HARLEY SHAIKEN: Well, this is actually a pretty thick and pretty vibrant reed. If this is all we were talking about, I think we could make a compelling case by what we've seen already in the lat two weeks. But, in fact, I think this has to be put and really ought to be put within a larger context. The new reform leadership of the AFL-CIO under John Sweeney is a very important part of this, that is, transforming labor from a lobbying organization in so many ways in Washington to an organization in communities and factories and work places, really in the streets. That's an important part of this.
If we look at other labor initiatives, such as in Watsonville, a very large campaign to organize strawberry workers, or a successful campaign in Las Vegas to organize hotel workers, where 8,000 workers have joined unions in the last year alone, I think those are two examples among many examples that give us a sense of the renewal of the labor movement today. It's not going to be an easy fight. I mean, it's not going to be without problems or automatic, but I think we have seen some important changes in process.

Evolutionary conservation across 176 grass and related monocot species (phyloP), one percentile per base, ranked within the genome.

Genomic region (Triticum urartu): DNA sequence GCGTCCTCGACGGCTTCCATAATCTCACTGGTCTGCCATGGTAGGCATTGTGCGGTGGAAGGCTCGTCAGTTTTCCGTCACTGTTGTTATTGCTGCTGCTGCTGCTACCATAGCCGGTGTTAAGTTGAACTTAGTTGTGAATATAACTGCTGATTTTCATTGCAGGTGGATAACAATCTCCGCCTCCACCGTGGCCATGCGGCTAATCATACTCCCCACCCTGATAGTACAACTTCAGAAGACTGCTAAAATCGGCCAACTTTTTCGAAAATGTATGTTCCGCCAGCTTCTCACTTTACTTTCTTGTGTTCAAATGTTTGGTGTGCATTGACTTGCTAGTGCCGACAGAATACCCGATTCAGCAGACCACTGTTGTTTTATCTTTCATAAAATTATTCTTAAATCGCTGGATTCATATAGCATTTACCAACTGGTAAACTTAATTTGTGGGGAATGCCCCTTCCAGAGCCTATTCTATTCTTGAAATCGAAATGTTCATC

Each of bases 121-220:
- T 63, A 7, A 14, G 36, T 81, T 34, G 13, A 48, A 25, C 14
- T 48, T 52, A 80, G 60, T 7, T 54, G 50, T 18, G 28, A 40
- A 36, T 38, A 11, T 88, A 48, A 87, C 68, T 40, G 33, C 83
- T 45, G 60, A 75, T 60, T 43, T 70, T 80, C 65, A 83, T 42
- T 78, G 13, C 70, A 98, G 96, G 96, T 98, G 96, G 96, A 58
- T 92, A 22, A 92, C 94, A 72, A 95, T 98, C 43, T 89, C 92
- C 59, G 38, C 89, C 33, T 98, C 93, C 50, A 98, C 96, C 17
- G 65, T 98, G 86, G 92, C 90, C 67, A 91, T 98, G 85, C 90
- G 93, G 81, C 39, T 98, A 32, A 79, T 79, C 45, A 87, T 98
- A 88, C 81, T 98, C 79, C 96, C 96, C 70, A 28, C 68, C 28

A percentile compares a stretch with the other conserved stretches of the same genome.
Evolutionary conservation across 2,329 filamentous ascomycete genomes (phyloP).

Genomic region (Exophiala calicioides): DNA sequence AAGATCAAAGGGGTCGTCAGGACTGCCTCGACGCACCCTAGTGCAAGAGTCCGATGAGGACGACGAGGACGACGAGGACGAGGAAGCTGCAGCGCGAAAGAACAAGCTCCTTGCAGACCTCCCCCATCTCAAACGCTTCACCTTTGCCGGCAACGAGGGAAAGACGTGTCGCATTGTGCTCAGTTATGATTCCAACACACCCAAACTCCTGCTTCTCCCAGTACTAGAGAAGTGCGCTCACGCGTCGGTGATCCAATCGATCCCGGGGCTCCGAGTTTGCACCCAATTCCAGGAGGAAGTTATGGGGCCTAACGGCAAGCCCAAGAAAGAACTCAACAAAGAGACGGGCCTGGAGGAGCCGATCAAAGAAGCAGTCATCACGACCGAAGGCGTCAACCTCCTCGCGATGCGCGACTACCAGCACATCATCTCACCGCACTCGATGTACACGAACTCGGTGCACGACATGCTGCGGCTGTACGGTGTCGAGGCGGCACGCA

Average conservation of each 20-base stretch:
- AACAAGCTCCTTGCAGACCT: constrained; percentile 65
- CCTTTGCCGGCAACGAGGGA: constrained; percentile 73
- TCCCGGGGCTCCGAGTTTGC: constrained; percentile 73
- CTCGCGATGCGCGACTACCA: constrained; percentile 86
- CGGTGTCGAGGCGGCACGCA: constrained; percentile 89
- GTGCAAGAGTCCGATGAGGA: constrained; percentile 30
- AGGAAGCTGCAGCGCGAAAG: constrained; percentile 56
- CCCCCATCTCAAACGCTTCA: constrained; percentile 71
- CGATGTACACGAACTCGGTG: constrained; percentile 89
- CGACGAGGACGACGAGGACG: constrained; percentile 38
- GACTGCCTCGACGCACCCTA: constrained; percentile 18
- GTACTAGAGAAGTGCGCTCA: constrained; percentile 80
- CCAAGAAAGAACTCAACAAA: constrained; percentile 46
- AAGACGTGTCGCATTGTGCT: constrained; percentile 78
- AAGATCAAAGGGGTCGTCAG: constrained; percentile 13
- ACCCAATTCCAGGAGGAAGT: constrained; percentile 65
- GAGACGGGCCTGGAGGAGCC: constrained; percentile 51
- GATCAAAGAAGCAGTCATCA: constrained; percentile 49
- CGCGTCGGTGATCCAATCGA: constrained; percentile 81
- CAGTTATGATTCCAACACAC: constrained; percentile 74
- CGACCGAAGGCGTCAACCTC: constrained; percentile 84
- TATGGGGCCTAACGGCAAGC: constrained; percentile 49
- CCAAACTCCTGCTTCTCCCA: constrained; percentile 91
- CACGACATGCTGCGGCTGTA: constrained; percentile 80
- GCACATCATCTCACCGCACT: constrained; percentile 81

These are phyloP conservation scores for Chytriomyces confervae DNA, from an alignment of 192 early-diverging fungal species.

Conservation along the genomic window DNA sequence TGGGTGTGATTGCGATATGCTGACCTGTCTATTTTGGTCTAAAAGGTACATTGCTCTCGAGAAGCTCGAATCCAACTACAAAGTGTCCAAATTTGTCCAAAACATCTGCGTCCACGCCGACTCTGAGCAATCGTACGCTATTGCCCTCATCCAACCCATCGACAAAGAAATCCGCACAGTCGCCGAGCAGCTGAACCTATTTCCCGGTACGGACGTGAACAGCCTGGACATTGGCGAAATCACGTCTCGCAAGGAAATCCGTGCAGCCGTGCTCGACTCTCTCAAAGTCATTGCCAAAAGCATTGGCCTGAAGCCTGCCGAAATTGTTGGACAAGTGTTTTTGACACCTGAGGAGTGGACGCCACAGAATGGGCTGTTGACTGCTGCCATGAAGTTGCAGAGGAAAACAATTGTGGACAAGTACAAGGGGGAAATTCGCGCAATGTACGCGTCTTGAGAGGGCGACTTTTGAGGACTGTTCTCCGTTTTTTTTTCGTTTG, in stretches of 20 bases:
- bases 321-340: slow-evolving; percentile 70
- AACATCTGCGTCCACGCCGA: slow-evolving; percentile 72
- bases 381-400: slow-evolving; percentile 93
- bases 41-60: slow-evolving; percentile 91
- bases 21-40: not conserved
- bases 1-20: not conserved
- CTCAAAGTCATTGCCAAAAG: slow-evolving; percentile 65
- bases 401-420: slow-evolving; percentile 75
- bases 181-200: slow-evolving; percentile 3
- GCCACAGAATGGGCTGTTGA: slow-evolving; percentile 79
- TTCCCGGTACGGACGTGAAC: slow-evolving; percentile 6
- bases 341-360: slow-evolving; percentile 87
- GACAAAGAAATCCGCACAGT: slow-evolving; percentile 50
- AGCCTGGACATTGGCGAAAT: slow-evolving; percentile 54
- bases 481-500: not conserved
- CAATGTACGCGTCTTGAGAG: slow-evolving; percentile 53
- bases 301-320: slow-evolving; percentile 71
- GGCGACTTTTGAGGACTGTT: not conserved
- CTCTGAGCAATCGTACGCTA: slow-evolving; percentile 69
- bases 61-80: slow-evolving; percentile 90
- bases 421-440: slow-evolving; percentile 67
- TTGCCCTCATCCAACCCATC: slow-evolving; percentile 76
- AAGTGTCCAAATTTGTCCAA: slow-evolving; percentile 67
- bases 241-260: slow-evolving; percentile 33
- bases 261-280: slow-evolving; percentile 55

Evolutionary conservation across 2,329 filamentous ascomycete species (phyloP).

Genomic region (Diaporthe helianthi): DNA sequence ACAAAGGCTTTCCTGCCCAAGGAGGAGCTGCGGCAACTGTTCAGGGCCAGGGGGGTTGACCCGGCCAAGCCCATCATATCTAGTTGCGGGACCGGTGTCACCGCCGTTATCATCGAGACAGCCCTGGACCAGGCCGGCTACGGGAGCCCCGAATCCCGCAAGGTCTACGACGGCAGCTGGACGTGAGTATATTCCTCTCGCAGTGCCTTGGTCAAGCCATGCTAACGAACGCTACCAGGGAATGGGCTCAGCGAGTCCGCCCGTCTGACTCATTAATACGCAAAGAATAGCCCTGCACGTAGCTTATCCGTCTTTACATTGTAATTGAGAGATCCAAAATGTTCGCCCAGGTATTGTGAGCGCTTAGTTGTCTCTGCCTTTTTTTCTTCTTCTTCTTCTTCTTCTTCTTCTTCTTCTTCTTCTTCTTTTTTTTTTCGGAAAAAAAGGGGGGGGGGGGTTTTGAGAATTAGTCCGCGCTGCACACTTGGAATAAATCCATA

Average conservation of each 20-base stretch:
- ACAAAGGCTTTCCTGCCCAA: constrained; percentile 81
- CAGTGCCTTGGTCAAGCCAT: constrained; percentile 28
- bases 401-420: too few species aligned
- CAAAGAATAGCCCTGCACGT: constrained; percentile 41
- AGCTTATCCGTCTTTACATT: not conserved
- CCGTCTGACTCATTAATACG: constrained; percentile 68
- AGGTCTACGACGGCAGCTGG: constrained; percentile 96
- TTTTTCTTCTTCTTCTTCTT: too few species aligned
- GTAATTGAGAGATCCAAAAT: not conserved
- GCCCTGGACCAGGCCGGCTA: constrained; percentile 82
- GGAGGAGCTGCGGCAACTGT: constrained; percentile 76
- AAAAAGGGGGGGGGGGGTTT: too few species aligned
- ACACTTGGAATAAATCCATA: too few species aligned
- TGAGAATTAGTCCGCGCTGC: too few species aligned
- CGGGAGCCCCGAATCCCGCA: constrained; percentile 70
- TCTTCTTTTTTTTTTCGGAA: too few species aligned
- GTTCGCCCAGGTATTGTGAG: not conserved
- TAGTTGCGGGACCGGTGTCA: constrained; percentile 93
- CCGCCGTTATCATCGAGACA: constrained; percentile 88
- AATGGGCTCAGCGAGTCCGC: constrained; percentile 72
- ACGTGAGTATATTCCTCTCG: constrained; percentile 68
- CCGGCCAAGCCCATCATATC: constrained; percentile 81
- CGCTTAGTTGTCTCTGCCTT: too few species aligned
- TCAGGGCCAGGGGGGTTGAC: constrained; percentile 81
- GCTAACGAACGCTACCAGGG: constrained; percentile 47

PAUL SOLMAN: So, Mr. Cabot, what do you think? Is this going to set back labor-management relations from the point of view of your clients, your business clients?
STEPHEN CABOT, Labor/Management Attorney: I think it has the potential. Sadly, what the Teamsters have tried to do and what Ron Carey did in the news conference that we saw is to try to popularize the notion of a strike. It's my hope that when the facts become clear and the fallout is over, that working Americans will be much and are much brighter than Ron Carey would give them credit for. When working Americans look at a strike and see violence and deaths and risk and loss of income and people having to garner $55 a week to strike and to strike over what, because UPS had offered a very fair contract, which the union never even allowed people to have the chance to vote on.